Antojitos should be spicy. Antojitos should be eaten standing, served from an open kitchen where you interact with the chefs. Antojitos should never include chips and salsa. These are just a few of the guiding tenets at Loqui, the taco pop-up located in a space owned by Tartine Bakery. Every Friday and Saturday, Tartine baker Cameron Wallace turns out tacos--fish, birria de res, carnitas--on hand-made and made-to-order corn and flour tortillas, transforming the window between the bakery and Pizzeria Delfina on 18th Street into his own Little Mexico.
What's your background in cooking and baking, and how did you wind up at Tartine?
I grew up in San Diego. Culinarily speaking, that area influenced me because of its proximity to Mexico, and going to Mexico a lot as a kid influenced the memories I have of food. I got into restaurants in San Diego mainly because it was good nighttime work and I could surf during the day. All the best surfers worked at restaurants. So I got into it not so much because of the work but because of schedule. Then I realized I actually liked it, so [about 10 years ago] I moved to New York and went to culinary school.
It wasn't until then, once I left the region, that I realized how much I loved all the Mexican food I had grown up with and I had just sort of taken for granted. I took it upon myself to teach myself the things I liked to make--mainly so I could make it for myself and eat it while I was away. And it just sort of grew into something I loved more and more. I took a few research trips back to California and Mexico when I was living in New York. I kind of had this dream of starting a place in New York, but at the same time I was also doing a lot of pastry at restaurants and getting really interested in bread.
An old friend of mine from San Diego, Eric Wolfinger, got into baking here in San Francisco and ended up working at Tartine. When he left Tartine in 2010, he called me up and told me I should take his spot. And I knew if there was one place in the world I wanted to do bread, it was Tartine. So I came and did that. I started almost exactly four years ago.
How did the idea for the taco pop-up come about?
It was actually suggested to me by Chad [Robertson, co-owner of Tartine]. It was probably about two years ago that we started talking about it. He knew that I loved to cook tacos--I had made them for family meal a few times. At first he was like, "Why don't you do a dinner at Bar Tartine?" Bar Tartine used to be closed on Mondays, so they would let people do pop-ups there. I was like, "Yeah, that would be cool, but I don't know if it's the right vibe--it's just a little bit too nice of a restaurant, it kind of needs to be something a little more on the street." And he said, "Well, why don't you use the window?" And that was perfect.
What kind of vibe are you going for with Loqui?
I want to get an experience that's as close as possible to what I've seen in Mexico. And I think that one of the biggest traditional aspects of this food is the immediacy of it, the closeness you have to the food that's being prepared. It's a street stand; it's informal. I love it. At a lot of places in Mexico, you pay when you're done eating so you're always coming back for one more taco. We tried to get people to pay that way, but a lot of people aren't really comfortable with that. But it's what we try to do, even though it gets hard when it gets busy. We also like having little things for free--you see this a lot on Mexico, the salsas and radishes and chilies just out for people whenever they want them. So that's what I would say my goal is: to give people a bit more of that sort of authentic experience than you get at most places in the States.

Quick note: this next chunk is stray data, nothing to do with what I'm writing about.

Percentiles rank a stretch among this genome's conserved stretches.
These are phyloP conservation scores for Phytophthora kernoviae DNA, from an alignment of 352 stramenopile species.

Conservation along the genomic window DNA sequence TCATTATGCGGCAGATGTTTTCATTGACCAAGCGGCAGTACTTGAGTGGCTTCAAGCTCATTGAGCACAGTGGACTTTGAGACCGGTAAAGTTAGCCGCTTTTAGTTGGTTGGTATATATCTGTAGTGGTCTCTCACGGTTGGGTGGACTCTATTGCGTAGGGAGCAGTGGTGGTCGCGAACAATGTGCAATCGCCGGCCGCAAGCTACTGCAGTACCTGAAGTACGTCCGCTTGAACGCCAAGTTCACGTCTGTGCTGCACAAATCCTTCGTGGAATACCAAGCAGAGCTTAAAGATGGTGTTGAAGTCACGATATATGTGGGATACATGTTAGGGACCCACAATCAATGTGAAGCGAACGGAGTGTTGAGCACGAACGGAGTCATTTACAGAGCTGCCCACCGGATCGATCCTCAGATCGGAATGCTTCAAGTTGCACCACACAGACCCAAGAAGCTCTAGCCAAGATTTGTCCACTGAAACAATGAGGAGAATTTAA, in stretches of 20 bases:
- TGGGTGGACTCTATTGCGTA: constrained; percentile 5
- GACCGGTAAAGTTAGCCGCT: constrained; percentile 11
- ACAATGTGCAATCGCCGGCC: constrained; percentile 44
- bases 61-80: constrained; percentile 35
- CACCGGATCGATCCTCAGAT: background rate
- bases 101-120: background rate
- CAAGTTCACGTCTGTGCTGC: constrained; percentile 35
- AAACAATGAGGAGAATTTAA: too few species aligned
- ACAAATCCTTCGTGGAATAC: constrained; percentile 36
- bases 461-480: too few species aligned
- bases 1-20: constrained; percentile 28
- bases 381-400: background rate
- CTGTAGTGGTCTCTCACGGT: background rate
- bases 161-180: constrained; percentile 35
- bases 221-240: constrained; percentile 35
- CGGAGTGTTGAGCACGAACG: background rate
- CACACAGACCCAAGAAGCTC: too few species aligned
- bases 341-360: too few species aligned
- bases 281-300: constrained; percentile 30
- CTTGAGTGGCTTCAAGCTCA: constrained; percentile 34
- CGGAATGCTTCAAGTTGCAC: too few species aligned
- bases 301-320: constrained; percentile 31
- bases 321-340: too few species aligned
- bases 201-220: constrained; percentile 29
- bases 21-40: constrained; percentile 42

And are many people coming?
Traffic has been really, really good. We see a lot of the same people every week, and then it's such a good location that we can also sort of rely on people just walking by. We just started Loqui in April of last year, and it was up and down a lot, initially. Over the summer it would be really hit or miss--there would be weekends where we'd get 100 people in a couple hours, and then there would be weekends where we'd get 30 peoples in four hours. But now it seems to be steadier, more of a rhythm to it.
Any plans to make changes or move to a different spot?
Not really. Not at this point. I really love the fact that we've gotten into a sort of rhythm. The first six months were crazy and every weekend was a new hurdle to be overcome; now, we actually know what we're doing and we can just put one foot in front of the other. We're going to keep going the way it is.
So what does Loqui mean, anyway?
It doesn't mean anything, really. It's a shortening for the Latin word loquitur, which I don't even really know what that means. It was just a name that sounded kind of cool; we came up with it and hadn't been used by anyone yet. It was literally a two-year process to think of a name. There was nothing we liked. We really liked the name Primo, but too many people already use it in case we want to make something with it in the future. We pronounce it "Loki," and we just thought it was kind of a catchy name.
What are you favorite tacos to make?
I love making fish tacos, or anything that's grilled over a live fire. I use mesquite for grilling. It's fun. I love making tortillas too--that's one of my favorite parts, whether it's flour or corn. We do the flour by hand, ahead of time, and the corn is to order. It's a really satisfying process. It's really kind of like baking, in a sense, you're making the flour, cutting the dough, resting it, rolling it out and cooking it. The simplest parts of the prep are the most fun for me.
Swing by on Fridays and Saturday for handmade tacos. The menu changes weekly, but includes both meat and vegetarian options. Check Loqui's Twitter for weekly menu updates.